Quinta da Paccheca Wine Tour
After grape stomping, when we climbed out of the stone tub, we agreed that our feet felt refreshingly clean. We changed back into our clothes, and it was time for lunch.
Once again, we dined on Douro Valley harvest cuisine while overlooking the vineyards. In addition to the table wine, we tried the white, ruby and tawny port. Among our meal selections were thick bread, pork sausage, creamy cheeses like brie and goat cheese, a salad, sardines in a rice mixture, and more. Additionally, we paired the Quinta Da Pacheca port with fruit, chocolate, and a creamy caramel dessert.
Douro Valley Hotels
In my opinion, for the best experience, you should try to stay at a quinta. Quinta da Pacheca hotel offers accommodations. Also, you have the option of staying in a wine barrel.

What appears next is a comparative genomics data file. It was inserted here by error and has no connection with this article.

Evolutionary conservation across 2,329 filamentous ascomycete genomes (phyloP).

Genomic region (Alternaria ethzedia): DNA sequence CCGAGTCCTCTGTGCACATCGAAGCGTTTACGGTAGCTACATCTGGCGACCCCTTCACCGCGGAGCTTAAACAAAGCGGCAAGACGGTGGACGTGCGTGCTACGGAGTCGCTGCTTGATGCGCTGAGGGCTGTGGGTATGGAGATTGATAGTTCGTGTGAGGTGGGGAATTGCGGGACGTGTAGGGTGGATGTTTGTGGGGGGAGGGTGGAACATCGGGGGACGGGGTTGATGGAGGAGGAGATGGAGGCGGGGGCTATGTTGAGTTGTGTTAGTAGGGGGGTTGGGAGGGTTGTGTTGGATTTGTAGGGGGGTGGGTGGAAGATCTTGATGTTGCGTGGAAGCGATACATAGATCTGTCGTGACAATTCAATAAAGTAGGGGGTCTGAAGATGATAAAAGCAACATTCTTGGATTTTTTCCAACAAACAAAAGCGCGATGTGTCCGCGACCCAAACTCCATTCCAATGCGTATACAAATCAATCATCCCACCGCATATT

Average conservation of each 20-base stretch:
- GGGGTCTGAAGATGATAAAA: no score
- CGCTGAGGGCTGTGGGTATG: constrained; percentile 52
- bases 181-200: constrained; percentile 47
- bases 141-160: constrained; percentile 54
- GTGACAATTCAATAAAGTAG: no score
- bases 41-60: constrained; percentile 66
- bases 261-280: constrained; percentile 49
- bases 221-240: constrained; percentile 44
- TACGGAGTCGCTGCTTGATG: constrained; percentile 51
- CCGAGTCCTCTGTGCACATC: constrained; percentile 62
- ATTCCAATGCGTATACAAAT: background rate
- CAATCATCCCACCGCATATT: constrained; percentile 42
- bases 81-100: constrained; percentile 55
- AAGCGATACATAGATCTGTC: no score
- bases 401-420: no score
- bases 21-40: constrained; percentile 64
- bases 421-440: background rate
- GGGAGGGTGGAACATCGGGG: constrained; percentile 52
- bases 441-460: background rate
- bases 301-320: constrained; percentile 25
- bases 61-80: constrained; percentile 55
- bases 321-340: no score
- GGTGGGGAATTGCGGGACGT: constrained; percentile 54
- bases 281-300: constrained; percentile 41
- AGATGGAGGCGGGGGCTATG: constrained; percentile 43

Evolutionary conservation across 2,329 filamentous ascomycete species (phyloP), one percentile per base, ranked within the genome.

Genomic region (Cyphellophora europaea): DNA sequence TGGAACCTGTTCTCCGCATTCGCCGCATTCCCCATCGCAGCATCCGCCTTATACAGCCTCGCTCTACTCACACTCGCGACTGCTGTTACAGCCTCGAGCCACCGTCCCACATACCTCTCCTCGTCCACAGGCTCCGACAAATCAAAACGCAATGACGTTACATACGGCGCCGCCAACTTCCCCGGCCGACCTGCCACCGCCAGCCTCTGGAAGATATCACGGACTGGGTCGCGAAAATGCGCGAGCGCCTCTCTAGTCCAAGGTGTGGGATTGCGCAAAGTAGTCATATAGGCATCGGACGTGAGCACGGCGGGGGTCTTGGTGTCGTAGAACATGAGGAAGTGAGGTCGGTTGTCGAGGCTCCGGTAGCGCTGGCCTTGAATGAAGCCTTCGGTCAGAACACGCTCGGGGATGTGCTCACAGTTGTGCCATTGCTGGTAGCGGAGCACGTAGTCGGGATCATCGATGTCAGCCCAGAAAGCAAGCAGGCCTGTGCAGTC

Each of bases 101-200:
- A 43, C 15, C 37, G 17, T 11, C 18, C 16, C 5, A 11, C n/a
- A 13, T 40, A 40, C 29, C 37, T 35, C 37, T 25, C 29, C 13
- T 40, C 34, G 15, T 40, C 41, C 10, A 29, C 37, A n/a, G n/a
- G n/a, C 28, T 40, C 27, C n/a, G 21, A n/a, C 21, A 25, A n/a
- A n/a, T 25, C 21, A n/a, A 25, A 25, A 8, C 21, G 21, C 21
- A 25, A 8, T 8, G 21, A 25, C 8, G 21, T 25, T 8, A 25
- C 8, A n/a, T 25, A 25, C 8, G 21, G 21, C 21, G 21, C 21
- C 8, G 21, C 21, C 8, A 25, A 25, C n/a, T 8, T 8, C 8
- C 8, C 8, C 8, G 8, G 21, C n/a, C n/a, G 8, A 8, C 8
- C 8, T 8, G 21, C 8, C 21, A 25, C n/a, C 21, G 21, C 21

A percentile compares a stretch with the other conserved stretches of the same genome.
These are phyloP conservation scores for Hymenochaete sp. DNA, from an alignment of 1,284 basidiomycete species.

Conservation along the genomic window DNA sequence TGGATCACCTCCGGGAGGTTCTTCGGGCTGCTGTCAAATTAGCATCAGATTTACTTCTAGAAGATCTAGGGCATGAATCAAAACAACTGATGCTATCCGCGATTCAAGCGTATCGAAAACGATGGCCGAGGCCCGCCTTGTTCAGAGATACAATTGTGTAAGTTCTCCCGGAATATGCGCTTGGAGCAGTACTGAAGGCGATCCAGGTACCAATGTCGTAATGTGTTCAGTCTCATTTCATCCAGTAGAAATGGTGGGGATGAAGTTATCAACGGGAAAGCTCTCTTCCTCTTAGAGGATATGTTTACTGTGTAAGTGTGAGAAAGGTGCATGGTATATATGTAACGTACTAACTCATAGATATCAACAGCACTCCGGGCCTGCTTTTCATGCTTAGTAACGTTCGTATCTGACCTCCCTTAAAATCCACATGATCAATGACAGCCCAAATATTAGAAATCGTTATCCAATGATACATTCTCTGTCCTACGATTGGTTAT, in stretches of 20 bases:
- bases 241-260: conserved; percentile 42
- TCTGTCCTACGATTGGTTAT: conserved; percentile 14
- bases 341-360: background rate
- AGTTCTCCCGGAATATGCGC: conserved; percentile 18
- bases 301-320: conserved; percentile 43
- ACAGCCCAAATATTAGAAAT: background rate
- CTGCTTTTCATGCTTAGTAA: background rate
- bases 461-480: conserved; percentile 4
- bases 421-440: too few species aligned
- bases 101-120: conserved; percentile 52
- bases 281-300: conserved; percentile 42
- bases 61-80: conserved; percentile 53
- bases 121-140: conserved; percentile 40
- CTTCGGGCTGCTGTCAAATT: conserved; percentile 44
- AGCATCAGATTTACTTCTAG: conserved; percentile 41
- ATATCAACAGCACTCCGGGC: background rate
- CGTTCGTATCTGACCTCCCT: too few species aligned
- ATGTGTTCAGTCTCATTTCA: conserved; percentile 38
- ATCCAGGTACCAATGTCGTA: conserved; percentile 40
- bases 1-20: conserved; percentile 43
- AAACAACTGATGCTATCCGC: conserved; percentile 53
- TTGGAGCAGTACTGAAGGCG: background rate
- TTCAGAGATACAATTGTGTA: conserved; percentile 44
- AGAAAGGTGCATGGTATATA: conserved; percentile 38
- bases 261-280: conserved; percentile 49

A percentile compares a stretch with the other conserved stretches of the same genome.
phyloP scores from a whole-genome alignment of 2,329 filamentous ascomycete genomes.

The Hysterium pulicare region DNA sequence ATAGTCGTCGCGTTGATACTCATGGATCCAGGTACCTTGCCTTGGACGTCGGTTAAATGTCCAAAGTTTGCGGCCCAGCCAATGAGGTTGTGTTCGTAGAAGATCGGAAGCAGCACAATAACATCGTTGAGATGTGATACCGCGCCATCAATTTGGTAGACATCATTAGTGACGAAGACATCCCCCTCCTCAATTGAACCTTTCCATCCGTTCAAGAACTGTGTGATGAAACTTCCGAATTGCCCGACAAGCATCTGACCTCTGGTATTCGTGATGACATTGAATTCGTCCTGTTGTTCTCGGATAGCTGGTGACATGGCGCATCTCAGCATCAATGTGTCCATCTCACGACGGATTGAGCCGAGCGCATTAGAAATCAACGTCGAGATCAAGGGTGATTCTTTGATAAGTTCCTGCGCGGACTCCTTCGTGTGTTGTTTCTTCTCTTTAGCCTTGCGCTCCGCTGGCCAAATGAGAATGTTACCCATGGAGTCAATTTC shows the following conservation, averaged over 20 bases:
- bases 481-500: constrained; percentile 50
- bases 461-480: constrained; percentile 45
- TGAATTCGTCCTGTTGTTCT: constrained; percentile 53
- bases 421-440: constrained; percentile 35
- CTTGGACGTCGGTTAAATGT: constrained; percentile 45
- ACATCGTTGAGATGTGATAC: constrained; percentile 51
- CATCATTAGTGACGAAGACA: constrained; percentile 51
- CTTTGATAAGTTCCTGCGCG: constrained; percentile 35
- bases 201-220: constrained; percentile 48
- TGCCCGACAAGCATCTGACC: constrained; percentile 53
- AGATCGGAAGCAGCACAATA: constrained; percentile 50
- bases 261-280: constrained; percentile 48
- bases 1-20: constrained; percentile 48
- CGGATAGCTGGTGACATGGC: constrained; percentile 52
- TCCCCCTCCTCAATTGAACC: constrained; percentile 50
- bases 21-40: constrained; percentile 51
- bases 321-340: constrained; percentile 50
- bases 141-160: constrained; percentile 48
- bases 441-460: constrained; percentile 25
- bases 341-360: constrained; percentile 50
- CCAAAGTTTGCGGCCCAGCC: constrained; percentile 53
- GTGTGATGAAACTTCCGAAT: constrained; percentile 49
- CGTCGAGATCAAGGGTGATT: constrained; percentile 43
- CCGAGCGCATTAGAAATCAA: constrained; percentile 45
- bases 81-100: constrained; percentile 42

If you are looking for luxury, check out Sixth Senses Douro Valley.
Delfim Douro Hotel
We had booked reservations at the Delfim Douro Hotel. The hotel room furnishings were spartan but clean. The rooms consisted of a bed and not much space to store clothes, but we were on the move and weren’t unpacking anyway.
Amenities included a pool, game room, bar, and breakfast. We also loved their restaurant where we sat outside and overlooked the Douro River Valley. Stay tuned for more information on the Delfim Douro Hotel.
Though I have participated in several wine tours, I have never engaged in anything like our day at Quinta da Pacheca in Douro Valley, Portugal. First of all, having the chance to stomp grapes made our experience unique.
Also, we enjoyed dining on local food and wine tasting in a venue that overlooked the spectacular Douro Valley wine region.
Most noteworthy, Carla did an excellent job guiding us through the winemaking process, and she engaged us with her storytelling. As a result, I would highly recommend the Quinta Da Pacheca wine tour.
Have you ever toured a vineyard, what was your experience? If you visit Portugal would you consider a trip to Douro Valley? Please comment below.